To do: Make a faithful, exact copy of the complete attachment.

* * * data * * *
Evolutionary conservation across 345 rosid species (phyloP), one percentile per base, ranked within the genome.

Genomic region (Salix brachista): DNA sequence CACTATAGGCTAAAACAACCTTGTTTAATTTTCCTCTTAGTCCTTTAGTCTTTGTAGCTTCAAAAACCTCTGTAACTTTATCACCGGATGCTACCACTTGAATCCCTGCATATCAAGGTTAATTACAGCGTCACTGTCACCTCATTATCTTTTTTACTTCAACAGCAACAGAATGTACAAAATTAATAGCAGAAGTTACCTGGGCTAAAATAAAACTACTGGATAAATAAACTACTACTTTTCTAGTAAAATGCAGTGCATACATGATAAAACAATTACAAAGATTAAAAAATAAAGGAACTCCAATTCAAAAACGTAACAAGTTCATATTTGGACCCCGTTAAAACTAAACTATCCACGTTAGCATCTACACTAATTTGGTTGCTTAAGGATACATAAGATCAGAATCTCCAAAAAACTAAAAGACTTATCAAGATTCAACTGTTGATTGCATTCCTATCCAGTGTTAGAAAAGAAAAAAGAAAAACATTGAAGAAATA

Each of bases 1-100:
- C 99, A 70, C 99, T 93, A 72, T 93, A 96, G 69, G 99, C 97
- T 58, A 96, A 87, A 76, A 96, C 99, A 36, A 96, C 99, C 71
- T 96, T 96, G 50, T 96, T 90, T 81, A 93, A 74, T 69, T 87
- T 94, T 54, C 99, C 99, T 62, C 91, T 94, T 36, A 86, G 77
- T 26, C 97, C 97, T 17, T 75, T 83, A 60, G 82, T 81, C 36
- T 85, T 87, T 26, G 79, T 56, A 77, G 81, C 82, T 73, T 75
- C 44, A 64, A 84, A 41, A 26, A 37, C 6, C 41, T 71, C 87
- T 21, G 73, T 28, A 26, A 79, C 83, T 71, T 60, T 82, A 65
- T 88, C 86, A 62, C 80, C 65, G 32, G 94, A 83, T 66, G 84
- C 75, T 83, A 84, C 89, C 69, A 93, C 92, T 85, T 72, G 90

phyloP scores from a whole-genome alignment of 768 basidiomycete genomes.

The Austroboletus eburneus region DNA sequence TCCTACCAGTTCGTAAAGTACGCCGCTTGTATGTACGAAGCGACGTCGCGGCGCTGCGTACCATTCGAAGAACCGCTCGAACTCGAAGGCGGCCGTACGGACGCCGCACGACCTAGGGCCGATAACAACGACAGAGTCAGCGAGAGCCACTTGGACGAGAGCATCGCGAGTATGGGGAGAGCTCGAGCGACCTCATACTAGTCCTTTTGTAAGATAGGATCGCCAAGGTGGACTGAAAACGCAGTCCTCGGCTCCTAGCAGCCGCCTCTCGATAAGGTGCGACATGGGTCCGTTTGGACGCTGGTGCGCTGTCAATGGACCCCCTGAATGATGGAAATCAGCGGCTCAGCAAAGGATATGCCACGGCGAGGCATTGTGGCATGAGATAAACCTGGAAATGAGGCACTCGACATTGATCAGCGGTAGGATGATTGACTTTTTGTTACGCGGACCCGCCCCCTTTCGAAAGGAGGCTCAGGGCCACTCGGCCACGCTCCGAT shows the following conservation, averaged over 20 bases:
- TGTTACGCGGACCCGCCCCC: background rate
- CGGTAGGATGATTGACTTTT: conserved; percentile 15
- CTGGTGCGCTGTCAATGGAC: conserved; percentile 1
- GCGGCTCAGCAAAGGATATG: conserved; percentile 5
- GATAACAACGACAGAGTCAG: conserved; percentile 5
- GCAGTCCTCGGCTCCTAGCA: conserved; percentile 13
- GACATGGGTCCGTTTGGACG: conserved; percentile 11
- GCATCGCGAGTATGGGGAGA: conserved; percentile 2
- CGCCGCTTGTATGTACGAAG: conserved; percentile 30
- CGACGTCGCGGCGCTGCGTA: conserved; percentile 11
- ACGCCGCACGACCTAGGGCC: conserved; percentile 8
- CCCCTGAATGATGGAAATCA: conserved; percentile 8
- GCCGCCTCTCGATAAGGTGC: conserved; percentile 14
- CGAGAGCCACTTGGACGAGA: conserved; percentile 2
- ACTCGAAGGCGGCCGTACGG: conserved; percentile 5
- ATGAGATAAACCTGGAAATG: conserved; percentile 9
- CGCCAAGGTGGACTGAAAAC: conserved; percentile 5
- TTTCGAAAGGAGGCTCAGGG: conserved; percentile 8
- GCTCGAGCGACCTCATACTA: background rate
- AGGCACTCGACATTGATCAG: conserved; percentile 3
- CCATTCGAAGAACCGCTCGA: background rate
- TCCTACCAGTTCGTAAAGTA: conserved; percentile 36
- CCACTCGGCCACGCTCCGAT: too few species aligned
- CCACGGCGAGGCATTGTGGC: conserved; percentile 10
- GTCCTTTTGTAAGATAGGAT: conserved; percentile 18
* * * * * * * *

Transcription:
Evolutionary conservation across 345 rosid species (phyloP), one percentile per base, ranked within the genome.

Genomic region (Salix brachista): DNA sequence CACTATAGGCTAAAACAACCTTGTTTAATTTTCCTCTTAGTCCTTTAGTCTTTGTAGCTTCAAAAACCTCTGTAACTTTATCACCGGATGCTACCACTTGAATCCCTGCATATCAAGGTTAATTACAGCGTCACTGTCACCTCATTATCTTTTTTACTTCAACAGCAACAGAATGTACAAAATTAATAGCAGAAGTTACCTGGGCTAAAATAAAACTACTGGATAAATAAACTACTACTTTTCTAGTAAAATGCAGTGCATACATGATAAAACAATTACAAAGATTAAAAAATAAAGGAACTCCAATTCAAAAACGTAACAAGTTCATATTTGGACCCCGTTAAAACTAAACTATCCACGTTAGCATCTACACTAATTTGGTTGCTTAAGGATACATAAGATCAGAATCTCCAAAAAACTAAAAGACTTATCAAGATTCAACTGTTGATTGCATTCCTATCCAGTGTTAGAAAAGAAAAAAGAAAAACATTGAAGAAATA

Each of bases 1-100:
- C 99, A 70, C 99, T 93, A 72, T 93, A 96, G 69, G 99, C 97
- T 58, A 96, A 87, A 76, A 96, C 99, A 36, A 96, C 99, C 71
- T 96, T 96, G 50, T 96, T 90, T 81, A 93, A 74, T 69, T 87
- T 94, T 54, C 99, C 99, T 62, C 91, T 94, T 36, A 86, G 77
- T 26, C 97, C 97, T 17, T 75, T 83, A 60, G 82, T 81, C 36
- T 85, T 87, T 26, G 79, T 56, A 77, G 81, C 82, T 73, T 75
- C 44, A 64, A 84, A 41, A 26, A 37, C 6, C 41, T 71, C 87
- T 21, G 73, T 28, A 26, A 79, C 83, T 71, T 60, T 82, A 65
- T 88, C 86, A 62, C 80, C 65, G 32, G 94, A 83, T 66, G 84
- C 75, T 83, A 84, C 89, C 69, A 93, C 92, T 85, T 72, G 90

phyloP scores from a whole-genome alignment of 768 basidiomycete genomes.

The Austroboletus eburneus region DNA sequence TCCTACCAGTTCGTAAAGTACGCCGCTTGTATGTACGAAGCGACGTCGCGGCGCTGCGTACCATTCGAAGAACCGCTCGAACTCGAAGGCGGCCGTACGGACGCCGCACGACCTAGGGCCGATAACAACGACAGAGTCAGCGAGAGCCACTTGGACGAGAGCATCGCGAGTATGGGGAGAGCTCGAGCGACCTCATACTAGTCCTTTTGTAAGATAGGATCGCCAAGGTGGACTGAAAACGCAGTCCTCGGCTCCTAGCAGCCGCCTCTCGATAAGGTGCGACATGGGTCCGTTTGGACGCTGGTGCGCTGTCAATGGACCCCCTGAATGATGGAAATCAGCGGCTCAGCAAAGGATATGCCACGGCGAGGCATTGTGGCATGAGATAAACCTGGAAATGAGGCACTCGACATTGATCAGCGGTAGGATGATTGACTTTTTGTTACGCGGACCCGCCCCCTTTCGAAAGGAGGCTCAGGGCCACTCGGCCACGCTCCGAT shows the following conservation, averaged over 20 bases:
- TGTTACGCGGACCCGCCCCC: background rate
- CGGTAGGATGATTGACTTTT: conserved; percentile 15
- CTGGTGCGCTGTCAATGGAC: conserved; percentile 1
- GCGGCTCAGCAAAGGATATG: conserved; percentile 5
- GATAACAACGACAGAGTCAG: conserved; percentile 5
- GCAGTCCTCGGCTCCTAGCA: conserved; percentile 13
- GACATGGGTCCGTTTGGACG: conserved; percentile 11
- GCATCGCGAGTATGGGGAGA: conserved; percentile 2
- CGCCGCTTGTATGTACGAAG: conserved; percentile 30
- CGACGTCGCGGCGCTGCGTA: conserved; percentile 11
- ACGCCGCACGACCTAGGGCC: conserved; percentile 8
- CCCCTGAATGATGGAAATCA: conserved; percentile 8
- GCCGCCTCTCGATAAGGTGC: conserved; percentile 14
- CGAGAGCCACTTGGACGAGA: conserved; percentile 2
- ACTCGAAGGCGGCCGTACGG: conserved; percentile 5
- ATGAGATAAACCTGGAAATG: conserved; percentile 9
- CGCCAAGGTGGACTGAAAAC: conserved; percentile 5
- TTTCGAAAGGAGGCTCAGGG: conserved; percentile 8
- GCTCGAGCGACCTCATACTA: background rate
- AGGCACTCGACATTGATCAG: conserved; percentile 3
- CCATTCGAAGAACCGCTCGA: background rate
- TCCTACCAGTTCGTAAAGTA: conserved; percentile 36
- CCACTCGGCCACGCTCCGAT: too few species aligned
- CCACGGCGAGGCATTGTGGC: conserved; percentile 10
- GTCCTTTTGTAAGATAGGAT: conserved; percentile 18